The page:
new classes coming in each year realize
that the honor system is really worth
.T. C. Mann, superintendent of the
College Sunday school, said that we
should not think of the honor system
as a restraint. Mr. Mann spoke for the
Sunday school and he asked how many
would really come to Sunday school or
church on our honor. He claimed that
w’as up to the students to make the
honor system count.
R. H. Gunn, president of C. E., spoke
on life in tlie dormitories among the boys
and how the honor system was applied
:\L L. Patrick spoke on the honor
system in examinations. He pointed out
that unless the students co-operated with,
the faculty that an honor system was
a failure. He told something of the
honor system in the University of "V ir-
ginia, which he attended this summer.
He claimed that they had the oldest
system in the world.
Dean Hook and Dean Louise Savage
each spoke a few words endorsing what
had been said by the speakers on the
The Girls’ Glee Club gave a delightful
concert here on Monday evening. It
was a complete success, and Mr. Green
wood, Glee Club director, deserves special
praise for the admii’able W'ork he has
done in organizing the club. Every num
ber on the program was thoroughly en
joyable. Miss ISIary Graham Law^rence
played the accompaniments.
The first number was an overture,
“Poet and Peasant.’' by the orchestra.
The orchestra was made up of Miss Della
Cotten, piano; Miss Mary Stanley, first
violin; Miss Allie Malone, second violin;
and Mr. Ben Everette, cornet.
The chorus then sang a group of three
songs : “A Lullaby,”’ by Mozart, “Last
Night,” and DeKoven’s “Oh. Promise
Miss Jennie Gunter read “Billy Brad
and the Apple,” by Ellis Parker Butler.
The reading was followed by a medley
of old songs sung by eleven girls. This
medley consisted of parts of the follow
ing songs, “Juanita, “My Old Kentucky
Home,” “There was a Lady,” “Bulldog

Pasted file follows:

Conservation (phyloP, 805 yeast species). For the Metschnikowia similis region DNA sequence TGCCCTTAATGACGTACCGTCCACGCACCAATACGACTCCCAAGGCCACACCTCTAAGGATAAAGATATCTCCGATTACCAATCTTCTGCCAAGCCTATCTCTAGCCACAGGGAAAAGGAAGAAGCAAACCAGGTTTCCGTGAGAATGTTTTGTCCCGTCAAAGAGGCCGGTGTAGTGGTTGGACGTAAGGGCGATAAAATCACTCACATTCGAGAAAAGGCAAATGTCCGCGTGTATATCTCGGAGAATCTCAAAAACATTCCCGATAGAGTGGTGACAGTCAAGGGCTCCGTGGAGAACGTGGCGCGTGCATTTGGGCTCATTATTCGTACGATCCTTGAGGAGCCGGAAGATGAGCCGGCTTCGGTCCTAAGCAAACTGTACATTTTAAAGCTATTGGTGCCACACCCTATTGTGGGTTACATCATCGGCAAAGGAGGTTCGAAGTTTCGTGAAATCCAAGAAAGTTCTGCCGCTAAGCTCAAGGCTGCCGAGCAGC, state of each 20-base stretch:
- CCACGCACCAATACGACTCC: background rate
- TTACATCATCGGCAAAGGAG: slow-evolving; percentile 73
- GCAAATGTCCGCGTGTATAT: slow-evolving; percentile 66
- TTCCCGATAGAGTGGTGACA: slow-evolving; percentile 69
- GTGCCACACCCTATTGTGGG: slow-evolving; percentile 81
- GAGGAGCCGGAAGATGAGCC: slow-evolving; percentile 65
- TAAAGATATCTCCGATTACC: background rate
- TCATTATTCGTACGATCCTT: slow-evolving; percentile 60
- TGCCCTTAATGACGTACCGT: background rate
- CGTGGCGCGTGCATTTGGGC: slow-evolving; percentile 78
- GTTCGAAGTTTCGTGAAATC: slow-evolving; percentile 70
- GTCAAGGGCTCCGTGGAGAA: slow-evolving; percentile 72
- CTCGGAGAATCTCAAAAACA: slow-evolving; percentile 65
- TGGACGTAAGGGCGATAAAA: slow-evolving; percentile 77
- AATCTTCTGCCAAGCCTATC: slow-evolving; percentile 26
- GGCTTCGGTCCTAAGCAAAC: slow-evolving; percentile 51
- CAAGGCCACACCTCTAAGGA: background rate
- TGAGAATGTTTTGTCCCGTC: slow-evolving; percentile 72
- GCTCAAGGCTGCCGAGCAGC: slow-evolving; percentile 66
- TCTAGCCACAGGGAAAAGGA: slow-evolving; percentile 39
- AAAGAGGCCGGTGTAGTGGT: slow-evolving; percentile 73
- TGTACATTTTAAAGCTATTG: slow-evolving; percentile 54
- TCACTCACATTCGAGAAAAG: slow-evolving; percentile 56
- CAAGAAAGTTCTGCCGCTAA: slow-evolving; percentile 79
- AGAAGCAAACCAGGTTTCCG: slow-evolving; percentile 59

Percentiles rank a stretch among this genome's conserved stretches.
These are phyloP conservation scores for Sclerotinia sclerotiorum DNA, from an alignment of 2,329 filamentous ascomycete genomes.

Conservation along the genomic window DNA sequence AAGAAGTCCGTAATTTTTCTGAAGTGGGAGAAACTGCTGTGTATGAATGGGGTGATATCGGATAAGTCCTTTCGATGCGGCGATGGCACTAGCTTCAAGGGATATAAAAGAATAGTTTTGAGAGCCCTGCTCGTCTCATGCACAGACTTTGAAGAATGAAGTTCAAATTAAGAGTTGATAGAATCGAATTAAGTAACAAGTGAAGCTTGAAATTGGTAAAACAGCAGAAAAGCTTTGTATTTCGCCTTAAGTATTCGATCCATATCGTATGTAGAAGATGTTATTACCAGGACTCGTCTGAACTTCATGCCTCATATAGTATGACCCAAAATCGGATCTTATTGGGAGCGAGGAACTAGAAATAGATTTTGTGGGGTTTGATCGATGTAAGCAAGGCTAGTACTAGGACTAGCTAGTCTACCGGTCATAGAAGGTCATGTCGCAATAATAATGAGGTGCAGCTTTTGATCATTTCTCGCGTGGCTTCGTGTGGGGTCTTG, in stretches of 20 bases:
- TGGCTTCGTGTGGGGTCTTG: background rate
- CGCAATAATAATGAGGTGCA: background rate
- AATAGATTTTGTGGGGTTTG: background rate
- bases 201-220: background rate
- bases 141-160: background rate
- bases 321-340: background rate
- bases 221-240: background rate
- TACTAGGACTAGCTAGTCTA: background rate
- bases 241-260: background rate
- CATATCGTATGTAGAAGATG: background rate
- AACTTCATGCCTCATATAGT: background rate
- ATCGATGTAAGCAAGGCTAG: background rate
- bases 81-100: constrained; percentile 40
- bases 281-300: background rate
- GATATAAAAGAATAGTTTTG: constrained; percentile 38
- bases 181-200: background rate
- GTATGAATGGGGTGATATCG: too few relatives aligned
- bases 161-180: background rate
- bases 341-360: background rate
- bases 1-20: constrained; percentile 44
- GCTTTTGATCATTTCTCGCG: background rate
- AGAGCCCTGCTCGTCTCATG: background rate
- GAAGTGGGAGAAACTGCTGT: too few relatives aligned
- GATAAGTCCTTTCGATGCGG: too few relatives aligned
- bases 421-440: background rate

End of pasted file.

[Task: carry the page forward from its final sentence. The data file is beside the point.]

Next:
on the Bank,” “Old Folks at Home,”
and “Old Black Joe.”’ As an encore
“I’ve Been Working on the Railroad,’'
Following this there was another beau
tiful selection by the orchestra, and Miss
Gunter gave two humorous readings:
“Over the Telephone,” and “At the Soda
Fountain,’” by Walter Ben Hare. Miss
Gunter showed marked talent in her in
terpretation of these readings, the first
in negro dialect and the second an im
personation of a little child. As an en
core she read “Little Fly on the Wall.”
The second group of songs by the
chorus w^as made up of “Blow, Soft
Winds” “Kentucky Babe.” (a planta
tion song) and “Wondrous Night.”
One of the most delightful numbers
on the pirogram was a vocal solo by
Miss Florence Fishei'. with a violin
obligata by Miss Stanley. Miss Fisher
held her audience spell-bound with “Fid
dle and I,” and sang it a second time
as an encore.
Following this solo the chorus sang
its last group of songs with Miss Fisher
doing the recitative. “Heavenly Aida”
and “Carry Me Back to Old Virginny,"
composed this group. “Heres to Dear
Old Elon,” ’was the final number.
Gym Team Appears
Well in Exhibition
GOOD STUNTS HOLD ATTENTION
Rudd, Thomas and Foushee Star—Cap
tain Trotman Out of Exhlljit
Due to Illness.
Friday evening at G ;30 o'clock, the
students were entertained by a gym
nastic exhibition given by a team oJ
ProJ. Everett’s proteges. It was given
in tlie boys’ gymnasium, anti there were
many students present.
The members of the team proved
themselves very adept at the gymnastic
art, especially Rudd, Thomas, and
The program opened with a series of
stunts on the horizontal bars and paral
Next the team went through a num-
(Oontinued on Page Two)